South Africa’s Youth Month Also Brings Into Rememberance The Anti-Apartheid Sport Youth By Cheryl Roberts

1 Jun

Recalling the fearless youth of the  formidable ‘76 youth generation that spoke out and protested against apartheid education’s inequalities and inferior education given to oppressed blacks, we remember the young generation of people who played anti-apartheid sport; those who sacrificed their sports talent for liberation from oppression and freedom in their lifetime.

South Africa’s oppressed black youth, including teenage youth were both powerful and devastating in their belief that oppression was non-negotiable and had to be challenged. Mostly in education, the arts and culture and sport, the youth refused to settle for oppression in their lives.

Anti-apartheid sports youth were largely located within the anti-apartheid and sports resistance organisation, South African Council on Sport (SACOS), which had thriving, efficiently organised junior sections in cricket, football, rugby, tennis, swimming, table tennis, hockey, athletics and many other sports leagues and junior sections.

The talent of oppressed youth in sport, throughout the 70’s and 80’s was immense. Youngsters in sport in almost all sports under the administration of SACOS, could have represented a free and democratic South Africa.  From the moment they chose and accepted membership of SACOS, these young players, knew they accepted that they would never play international sport.

There were many, many talented teenager and youth players in anti-apartheid sport. I’m not mentioning most of them here, but I do want to recall the athletics prowess of teenage athlete Shaun Vester. Running on the Cape Flats, Vester recorded world class times before he was a senior athlete. He was sensational on the track and attracted world attention.

The determined youth of the 1976 protests uprisings, motivated and energised the anti-apartheid sport youth to believe in their anti-apartheid and non-racial sport campaign; to never give in to oppressive forces and to never believe that blacks were inferior, although living in apartheid South Africa, a country ruled by an apartheid regime and determined to make blacks believe they couldn’t achieve.

Anti-apartheid sports youth were involved in sport all over South Africa; playing on under-resourced facilities with inadequate resources, mostly in townships and working class communities of the oppressed.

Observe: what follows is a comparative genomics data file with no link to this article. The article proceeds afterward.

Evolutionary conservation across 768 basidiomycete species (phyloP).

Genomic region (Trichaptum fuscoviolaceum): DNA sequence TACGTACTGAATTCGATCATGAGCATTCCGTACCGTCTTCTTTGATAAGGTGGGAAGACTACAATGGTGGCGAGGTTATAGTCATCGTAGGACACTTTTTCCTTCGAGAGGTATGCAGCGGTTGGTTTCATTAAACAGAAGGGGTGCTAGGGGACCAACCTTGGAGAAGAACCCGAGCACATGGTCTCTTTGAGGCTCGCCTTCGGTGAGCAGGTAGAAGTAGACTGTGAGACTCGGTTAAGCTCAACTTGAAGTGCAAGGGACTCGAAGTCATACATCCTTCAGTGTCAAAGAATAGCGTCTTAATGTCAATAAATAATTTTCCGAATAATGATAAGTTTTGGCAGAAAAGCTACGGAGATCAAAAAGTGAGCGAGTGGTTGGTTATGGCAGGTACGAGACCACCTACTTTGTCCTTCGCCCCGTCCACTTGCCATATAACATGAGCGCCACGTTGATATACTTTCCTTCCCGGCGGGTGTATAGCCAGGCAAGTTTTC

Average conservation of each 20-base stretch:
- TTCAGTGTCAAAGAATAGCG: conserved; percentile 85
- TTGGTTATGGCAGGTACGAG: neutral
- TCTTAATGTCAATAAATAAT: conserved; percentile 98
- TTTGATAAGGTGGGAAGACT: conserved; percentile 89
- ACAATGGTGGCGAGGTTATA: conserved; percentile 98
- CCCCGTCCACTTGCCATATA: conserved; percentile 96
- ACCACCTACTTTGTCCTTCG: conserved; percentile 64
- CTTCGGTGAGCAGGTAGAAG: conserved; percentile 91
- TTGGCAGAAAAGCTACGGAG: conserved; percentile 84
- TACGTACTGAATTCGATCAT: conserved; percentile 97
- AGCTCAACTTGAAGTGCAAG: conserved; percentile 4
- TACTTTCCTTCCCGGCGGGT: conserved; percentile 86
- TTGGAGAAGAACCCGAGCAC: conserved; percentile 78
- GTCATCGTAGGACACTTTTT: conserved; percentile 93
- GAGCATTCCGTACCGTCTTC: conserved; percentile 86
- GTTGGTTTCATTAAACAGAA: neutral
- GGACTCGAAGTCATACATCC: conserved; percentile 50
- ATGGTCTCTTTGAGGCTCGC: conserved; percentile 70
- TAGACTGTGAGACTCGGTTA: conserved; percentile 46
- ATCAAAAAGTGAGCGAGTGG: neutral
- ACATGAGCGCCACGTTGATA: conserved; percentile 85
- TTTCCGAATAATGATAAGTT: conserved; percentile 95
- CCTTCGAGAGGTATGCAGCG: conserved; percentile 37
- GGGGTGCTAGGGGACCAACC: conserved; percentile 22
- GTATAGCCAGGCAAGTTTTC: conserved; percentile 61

Theirs was resistance on principle; a refusal to play sports with the establishment, apartheid sport. By participation in sport in their anti-apartheid structures, they refused to acknowledge apartheid. Instead, they gave power to non-racial sport which was a belief that all sportspeople, irrespective of colour, would one day play in a country which didn’t have apartheid legislation.

I’m writing about this remembrance of the anti-apartheid sports youth, juniors and teenagers because they are today’s grown ups, most of them in middle age years of their lives, whom haven’t been honoured and are so easily not remembered for their brave resistance and principled choice against apartheid.

Several young sportspeople also became sports administrators during their youth years in sport. Sometimes, club secretaries were as young as 14 years old, and these youngsters would play sports and assist in club leadership.

The youth of 1976 sacrificed everything for quality education which they deserved. They never set out to start violent protest action or to lose out on school months and years. They began their resistance as learners with a fiery and informed sense of themselves and their oppressed position in apartheid South Africa. They took to the streets to protest so their please for good, quality education could be heard. This generation also played sport, mostly football and athletics. When the protests took root and many learners were injured by police shots and the army’s shooting of unarmed learners, school and community sport couldn’t be played and sports participation was affected as learners challenged apartheid.

Within the forums of anti-apartheid sport, under SACOS especially, no sport was played on the weekend of June 16. This was done to remember and respect the young, brave lives who dared to challenge apartheid. All members and supporters of anti-apartheid sport adhered to this decision of no sport on June 16. This was the inter-connectedness of sports and society as was understood by anti-apartheid sport; the acknowledgement that sport was affected by whatever else went down in society and sport couldn’t think it was removed from the politics of social justice activism.

shaun vester

Shaun Vester

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